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AKG Q701 Comprehensive Burn-In Thread

post #1 of 20
Thread Starter 

Hi Head-Fi. Today I received in the post the brand new Quincy Jones edition AKG 701s, aka the Q701s. Now I've been a fan of the K701s and K702s at meets (and a fan of AKG stuff in general). Many owners of the 700 series say they need a burn-in period of a couple hundred hours. Tyll of Headroom has done his own burn-in tests and noticed "the 'edginess' is markedly lessened" but very minimal differences occurred. I was made aware on another forum the coils are aluminum in the Q series, versus being copper in the K series housing, which may favor the burn-in more but I cannot confirm this. I figured I'd do my own test for fun over the next month or so and see if I could come to the same conclusion.

 

Head-Fi review thread: http://www.head-fi.org/t/546591/akg-q701-review

 

Tyll's review: http://www.innerfidelity.com/content/akg-quincy-jones-q701-sound-and-measurements

 

DSCF0757.jpg

 

Testing tracks:

 

Fennesz - July

 

Brian Eno - Deep Blue Day

 

The Buffalo Bunch - T.I.T.T.S.

 

Anna Ternheim - To Be Gone

 

Paul Westerberg - World Class Fad

 

Week 1: Initial impressions are good. Slight sibilance/harshness at loud volume (expected.) Sound stage is good and detail is good. Balance is good.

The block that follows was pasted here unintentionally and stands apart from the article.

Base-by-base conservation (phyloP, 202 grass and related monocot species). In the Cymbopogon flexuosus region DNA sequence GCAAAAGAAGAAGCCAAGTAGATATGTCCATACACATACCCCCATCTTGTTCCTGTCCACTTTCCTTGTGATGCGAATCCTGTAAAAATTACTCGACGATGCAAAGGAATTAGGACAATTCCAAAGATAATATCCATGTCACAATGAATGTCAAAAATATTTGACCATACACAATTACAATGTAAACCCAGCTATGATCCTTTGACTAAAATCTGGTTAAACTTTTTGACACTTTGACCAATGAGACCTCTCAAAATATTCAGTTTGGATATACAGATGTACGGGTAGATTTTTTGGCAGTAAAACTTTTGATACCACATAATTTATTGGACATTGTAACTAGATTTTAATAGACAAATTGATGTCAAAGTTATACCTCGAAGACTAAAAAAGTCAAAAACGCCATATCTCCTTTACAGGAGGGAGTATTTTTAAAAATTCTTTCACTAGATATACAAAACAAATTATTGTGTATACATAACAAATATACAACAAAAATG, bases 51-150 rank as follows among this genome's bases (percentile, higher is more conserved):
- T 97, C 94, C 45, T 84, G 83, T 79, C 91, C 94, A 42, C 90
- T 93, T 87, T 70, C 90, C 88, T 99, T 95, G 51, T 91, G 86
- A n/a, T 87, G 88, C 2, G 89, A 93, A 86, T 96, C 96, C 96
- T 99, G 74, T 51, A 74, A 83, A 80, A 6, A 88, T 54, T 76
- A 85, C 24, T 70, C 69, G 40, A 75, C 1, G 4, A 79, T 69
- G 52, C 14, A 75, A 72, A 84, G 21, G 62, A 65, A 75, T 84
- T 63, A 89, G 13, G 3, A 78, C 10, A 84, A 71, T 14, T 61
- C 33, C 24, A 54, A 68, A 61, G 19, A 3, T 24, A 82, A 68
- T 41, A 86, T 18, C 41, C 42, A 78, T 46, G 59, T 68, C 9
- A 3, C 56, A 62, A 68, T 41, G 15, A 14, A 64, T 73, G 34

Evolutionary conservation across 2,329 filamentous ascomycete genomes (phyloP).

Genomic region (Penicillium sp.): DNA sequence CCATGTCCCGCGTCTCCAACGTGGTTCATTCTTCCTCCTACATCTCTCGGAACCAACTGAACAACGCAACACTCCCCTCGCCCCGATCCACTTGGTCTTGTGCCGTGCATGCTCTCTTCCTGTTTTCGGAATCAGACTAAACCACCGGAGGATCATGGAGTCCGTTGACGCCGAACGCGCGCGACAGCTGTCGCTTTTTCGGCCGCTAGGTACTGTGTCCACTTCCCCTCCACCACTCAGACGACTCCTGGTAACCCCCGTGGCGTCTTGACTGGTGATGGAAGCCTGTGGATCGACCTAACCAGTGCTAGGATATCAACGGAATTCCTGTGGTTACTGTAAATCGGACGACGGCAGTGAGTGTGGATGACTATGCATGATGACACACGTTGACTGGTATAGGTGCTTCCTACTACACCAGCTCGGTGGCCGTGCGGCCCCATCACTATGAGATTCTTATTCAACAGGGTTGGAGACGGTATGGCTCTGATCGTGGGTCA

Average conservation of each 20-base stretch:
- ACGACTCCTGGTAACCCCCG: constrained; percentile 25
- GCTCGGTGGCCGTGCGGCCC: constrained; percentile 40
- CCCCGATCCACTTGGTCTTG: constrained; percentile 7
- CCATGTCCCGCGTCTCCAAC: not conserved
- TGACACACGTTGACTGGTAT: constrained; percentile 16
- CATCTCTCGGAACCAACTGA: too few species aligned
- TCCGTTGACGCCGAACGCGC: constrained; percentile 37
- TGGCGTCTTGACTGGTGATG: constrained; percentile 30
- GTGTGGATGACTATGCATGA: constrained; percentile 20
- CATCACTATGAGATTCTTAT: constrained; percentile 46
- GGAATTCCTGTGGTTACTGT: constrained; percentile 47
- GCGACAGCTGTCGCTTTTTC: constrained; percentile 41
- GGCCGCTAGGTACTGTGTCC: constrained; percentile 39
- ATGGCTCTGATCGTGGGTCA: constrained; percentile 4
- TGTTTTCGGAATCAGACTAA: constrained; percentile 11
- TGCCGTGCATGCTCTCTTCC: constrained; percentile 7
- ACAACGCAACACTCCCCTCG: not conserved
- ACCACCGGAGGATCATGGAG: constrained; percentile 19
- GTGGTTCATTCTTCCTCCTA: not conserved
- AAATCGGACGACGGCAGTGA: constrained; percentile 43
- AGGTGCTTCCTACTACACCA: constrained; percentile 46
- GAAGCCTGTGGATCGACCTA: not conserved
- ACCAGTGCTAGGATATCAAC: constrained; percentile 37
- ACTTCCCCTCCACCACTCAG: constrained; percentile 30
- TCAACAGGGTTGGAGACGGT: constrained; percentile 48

Edited by slytown - 6/23/12 at 10:42pm
post #2 of 20

What are you using to drive you Q701s ?

post #3 of 20
I just got my Q701 2 days ago so I'll come back and post if I notice any differences over time.
post #4 of 20
Thread Starter 
Quote:
Originally Posted by GL1TCH3D View Post

I just got my Q701 2 days ago so I'll come back and post if I notice any differences over time.

Will do.

post #5 of 20

Hi,

 

I once had two pairs of K701 and one was new while the other had close to 2000 hours on it I believe. Well they sounded the exact same with no differences. If anything the older unit was slightly brighter, but I attributed this to manufacturing differences.

post #6 of 20

I got me Q701's about 2 days ago. I listened to them to make sure they were not broken. I did notice the highs were a bit shrill but I  then just started letting them shuffle  through a few hundred songs for a day on my Yamaha HTR-5990. I noticed right away that the shrill hihgs were eased and it was sounding fuller. I've been just letting it burn in since I recieved it with only a few short listening sessions. It sounds better every time.

post #7 of 20
Quote:
Originally Posted by rrwatch View Post

I got me Q701's about 2 days ago. I listened to them to make sure they were not broken. I did notice the highs were a bit shrill but I  then just started letting them shuffle  through a few hundred songs for a day on my Yamaha HTR-5990. I noticed right away that the shrill hihgs were eased and it was sounding fuller. I've been just letting it burn in since I recieved it with only a few short listening sessions. It sounds better every time.

I feel the same way about them, especially the treble. Though the difference was more subtle for me.
post #8 of 20

I just picked up a pair as well.  They sounded good upon a first listen but I'm definitely interested in how they will sound after a bit of burn in.  Never heard the k701/2's though.

post #9 of 20